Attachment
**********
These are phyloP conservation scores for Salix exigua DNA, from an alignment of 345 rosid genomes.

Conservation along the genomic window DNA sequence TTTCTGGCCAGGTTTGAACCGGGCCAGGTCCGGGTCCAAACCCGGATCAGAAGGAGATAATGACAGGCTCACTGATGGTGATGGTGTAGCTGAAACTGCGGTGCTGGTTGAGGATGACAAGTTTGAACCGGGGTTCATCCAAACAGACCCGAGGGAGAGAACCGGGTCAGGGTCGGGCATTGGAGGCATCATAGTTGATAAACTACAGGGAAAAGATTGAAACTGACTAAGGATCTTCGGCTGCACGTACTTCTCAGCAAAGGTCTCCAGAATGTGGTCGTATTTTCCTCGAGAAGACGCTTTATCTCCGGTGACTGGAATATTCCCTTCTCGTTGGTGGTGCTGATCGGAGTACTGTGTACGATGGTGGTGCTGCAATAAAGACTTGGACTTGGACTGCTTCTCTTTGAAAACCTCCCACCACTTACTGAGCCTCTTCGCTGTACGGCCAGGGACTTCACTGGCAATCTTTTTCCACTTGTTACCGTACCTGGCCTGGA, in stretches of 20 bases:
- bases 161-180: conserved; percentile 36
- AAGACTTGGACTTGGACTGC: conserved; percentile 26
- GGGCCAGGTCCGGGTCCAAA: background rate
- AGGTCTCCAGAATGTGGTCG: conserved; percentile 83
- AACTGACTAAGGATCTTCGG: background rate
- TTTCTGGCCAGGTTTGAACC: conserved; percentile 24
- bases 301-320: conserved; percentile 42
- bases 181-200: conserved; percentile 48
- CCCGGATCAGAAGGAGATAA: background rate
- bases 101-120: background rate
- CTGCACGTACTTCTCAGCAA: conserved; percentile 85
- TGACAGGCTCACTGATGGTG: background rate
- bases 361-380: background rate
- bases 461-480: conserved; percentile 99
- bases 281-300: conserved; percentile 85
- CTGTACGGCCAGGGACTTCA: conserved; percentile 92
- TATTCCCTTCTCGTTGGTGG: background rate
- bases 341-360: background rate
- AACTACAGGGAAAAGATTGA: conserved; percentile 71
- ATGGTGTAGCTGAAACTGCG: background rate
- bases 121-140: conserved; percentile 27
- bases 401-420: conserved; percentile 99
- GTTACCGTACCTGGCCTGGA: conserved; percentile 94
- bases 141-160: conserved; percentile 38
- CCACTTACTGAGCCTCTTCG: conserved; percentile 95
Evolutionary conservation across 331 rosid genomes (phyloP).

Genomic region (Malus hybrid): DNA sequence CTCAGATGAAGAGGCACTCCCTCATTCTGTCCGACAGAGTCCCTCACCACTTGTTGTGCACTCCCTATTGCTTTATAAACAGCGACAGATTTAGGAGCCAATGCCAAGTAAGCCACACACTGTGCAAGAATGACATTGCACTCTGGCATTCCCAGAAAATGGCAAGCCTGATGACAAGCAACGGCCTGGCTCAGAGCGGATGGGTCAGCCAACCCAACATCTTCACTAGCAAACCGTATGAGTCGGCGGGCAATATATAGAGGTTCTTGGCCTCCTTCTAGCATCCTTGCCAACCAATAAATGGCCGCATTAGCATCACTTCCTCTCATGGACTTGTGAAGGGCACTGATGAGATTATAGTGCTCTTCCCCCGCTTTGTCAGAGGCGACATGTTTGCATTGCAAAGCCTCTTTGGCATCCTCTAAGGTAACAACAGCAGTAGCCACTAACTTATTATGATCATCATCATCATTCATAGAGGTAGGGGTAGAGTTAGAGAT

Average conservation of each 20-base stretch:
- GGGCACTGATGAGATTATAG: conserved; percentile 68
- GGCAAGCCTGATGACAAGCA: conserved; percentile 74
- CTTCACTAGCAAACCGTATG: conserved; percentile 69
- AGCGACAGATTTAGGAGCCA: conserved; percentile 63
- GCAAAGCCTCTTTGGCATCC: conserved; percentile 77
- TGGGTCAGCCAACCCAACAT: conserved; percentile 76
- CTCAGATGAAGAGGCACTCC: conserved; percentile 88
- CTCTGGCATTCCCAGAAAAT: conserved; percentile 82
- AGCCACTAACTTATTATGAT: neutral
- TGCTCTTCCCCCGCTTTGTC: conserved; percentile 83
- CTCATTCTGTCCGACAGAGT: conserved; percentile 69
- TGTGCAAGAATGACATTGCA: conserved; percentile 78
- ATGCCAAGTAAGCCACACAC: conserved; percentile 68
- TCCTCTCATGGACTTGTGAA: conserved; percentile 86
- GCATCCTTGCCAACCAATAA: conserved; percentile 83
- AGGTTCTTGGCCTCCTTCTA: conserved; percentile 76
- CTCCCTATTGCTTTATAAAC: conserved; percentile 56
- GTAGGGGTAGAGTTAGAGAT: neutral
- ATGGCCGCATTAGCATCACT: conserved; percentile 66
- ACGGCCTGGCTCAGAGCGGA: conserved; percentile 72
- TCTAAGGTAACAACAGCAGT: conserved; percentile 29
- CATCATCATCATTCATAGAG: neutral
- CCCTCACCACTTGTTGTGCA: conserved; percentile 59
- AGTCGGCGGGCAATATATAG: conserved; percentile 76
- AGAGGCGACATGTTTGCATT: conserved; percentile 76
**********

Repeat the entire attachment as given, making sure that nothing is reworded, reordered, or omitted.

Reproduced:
These are phyloP conservation scores for Salix exigua DNA, from an alignment of 345 rosid genomes.

Conservation along the genomic window DNA sequence TTTCTGGCCAGGTTTGAACCGGGCCAGGTCCGGGTCCAAACCCGGATCAGAAGGAGATAATGACAGGCTCACTGATGGTGATGGTGTAGCTGAAACTGCGGTGCTGGTTGAGGATGACAAGTTTGAACCGGGGTTCATCCAAACAGACCCGAGGGAGAGAACCGGGTCAGGGTCGGGCATTGGAGGCATCATAGTTGATAAACTACAGGGAAAAGATTGAAACTGACTAAGGATCTTCGGCTGCACGTACTTCTCAGCAAAGGTCTCCAGAATGTGGTCGTATTTTCCTCGAGAAGACGCTTTATCTCCGGTGACTGGAATATTCCCTTCTCGTTGGTGGTGCTGATCGGAGTACTGTGTACGATGGTGGTGCTGCAATAAAGACTTGGACTTGGACTGCTTCTCTTTGAAAACCTCCCACCACTTACTGAGCCTCTTCGCTGTACGGCCAGGGACTTCACTGGCAATCTTTTTCCACTTGTTACCGTACCTGGCCTGGA, in stretches of 20 bases:
- bases 161-180: conserved; percentile 36
- AAGACTTGGACTTGGACTGC: conserved; percentile 26
- GGGCCAGGTCCGGGTCCAAA: background rate
- AGGTCTCCAGAATGTGGTCG: conserved; percentile 83
- AACTGACTAAGGATCTTCGG: background rate
- TTTCTGGCCAGGTTTGAACC: conserved; percentile 24
- bases 301-320: conserved; percentile 42
- bases 181-200: conserved; percentile 48
- CCCGGATCAGAAGGAGATAA: background rate
- bases 101-120: background rate
- CTGCACGTACTTCTCAGCAA: conserved; percentile 85
- TGACAGGCTCACTGATGGTG: background rate
- bases 361-380: background rate
- bases 461-480: conserved; percentile 99
- bases 281-300: conserved; percentile 85
- CTGTACGGCCAGGGACTTCA: conserved; percentile 92
- TATTCCCTTCTCGTTGGTGG: background rate
- bases 341-360: background rate
- AACTACAGGGAAAAGATTGA: conserved; percentile 71
- ATGGTGTAGCTGAAACTGCG: background rate
- bases 121-140: conserved; percentile 27
- bases 401-420: conserved; percentile 99
- GTTACCGTACCTGGCCTGGA: conserved; percentile 94
- bases 141-160: conserved; percentile 38
- CCACTTACTGAGCCTCTTCG: conserved; percentile 95
Evolutionary conservation across 331 rosid genomes (phyloP).

Genomic region (Malus hybrid): DNA sequence CTCAGATGAAGAGGCACTCCCTCATTCTGTCCGACAGAGTCCCTCACCACTTGTTGTGCACTCCCTATTGCTTTATAAACAGCGACAGATTTAGGAGCCAATGCCAAGTAAGCCACACACTGTGCAAGAATGACATTGCACTCTGGCATTCCCAGAAAATGGCAAGCCTGATGACAAGCAACGGCCTGGCTCAGAGCGGATGGGTCAGCCAACCCAACATCTTCACTAGCAAACCGTATGAGTCGGCGGGCAATATATAGAGGTTCTTGGCCTCCTTCTAGCATCCTTGCCAACCAATAAATGGCCGCATTAGCATCACTTCCTCTCATGGACTTGTGAAGGGCACTGATGAGATTATAGTGCTCTTCCCCCGCTTTGTCAGAGGCGACATGTTTGCATTGCAAAGCCTCTTTGGCATCCTCTAAGGTAACAACAGCAGTAGCCACTAACTTATTATGATCATCATCATCATTCATAGAGGTAGGGGTAGAGTTAGAGAT

Average conservation of each 20-base stretch:
- GGGCACTGATGAGATTATAG: conserved; percentile 68
- GGCAAGCCTGATGACAAGCA: conserved; percentile 74
- CTTCACTAGCAAACCGTATG: conserved; percentile 69
- AGCGACAGATTTAGGAGCCA: conserved; percentile 63
- GCAAAGCCTCTTTGGCATCC: conserved; percentile 77
- TGGGTCAGCCAACCCAACAT: conserved; percentile 76
- CTCAGATGAAGAGGCACTCC: conserved; percentile 88
- CTCTGGCATTCCCAGAAAAT: conserved; percentile 82
- AGCCACTAACTTATTATGAT: neutral
- TGCTCTTCCCCCGCTTTGTC: conserved; percentile 83
- CTCATTCTGTCCGACAGAGT: conserved; percentile 69
- TGTGCAAGAATGACATTGCA: conserved; percentile 78
- ATGCCAAGTAAGCCACACAC: conserved; percentile 68
- TCCTCTCATGGACTTGTGAA: conserved; percentile 86
- GCATCCTTGCCAACCAATAA: conserved; percentile 83
- AGGTTCTTGGCCTCCTTCTA: conserved; percentile 76
- CTCCCTATTGCTTTATAAAC: conserved; percentile 56
- GTAGGGGTAGAGTTAGAGAT: neutral
- ATGGCCGCATTAGCATCACT: conserved; percentile 66
- ACGGCCTGGCTCAGAGCGGA: conserved; percentile 72
- TCTAAGGTAACAACAGCAGT: conserved; percentile 29
- CATCATCATCATTCATAGAG: neutral
- CCCTCACCACTTGTTGTGCA: conserved; percentile 59
- AGTCGGCGGGCAATATATAG: conserved; percentile 76
- AGAGGCGACATGTTTGCATT: conserved; percentile 76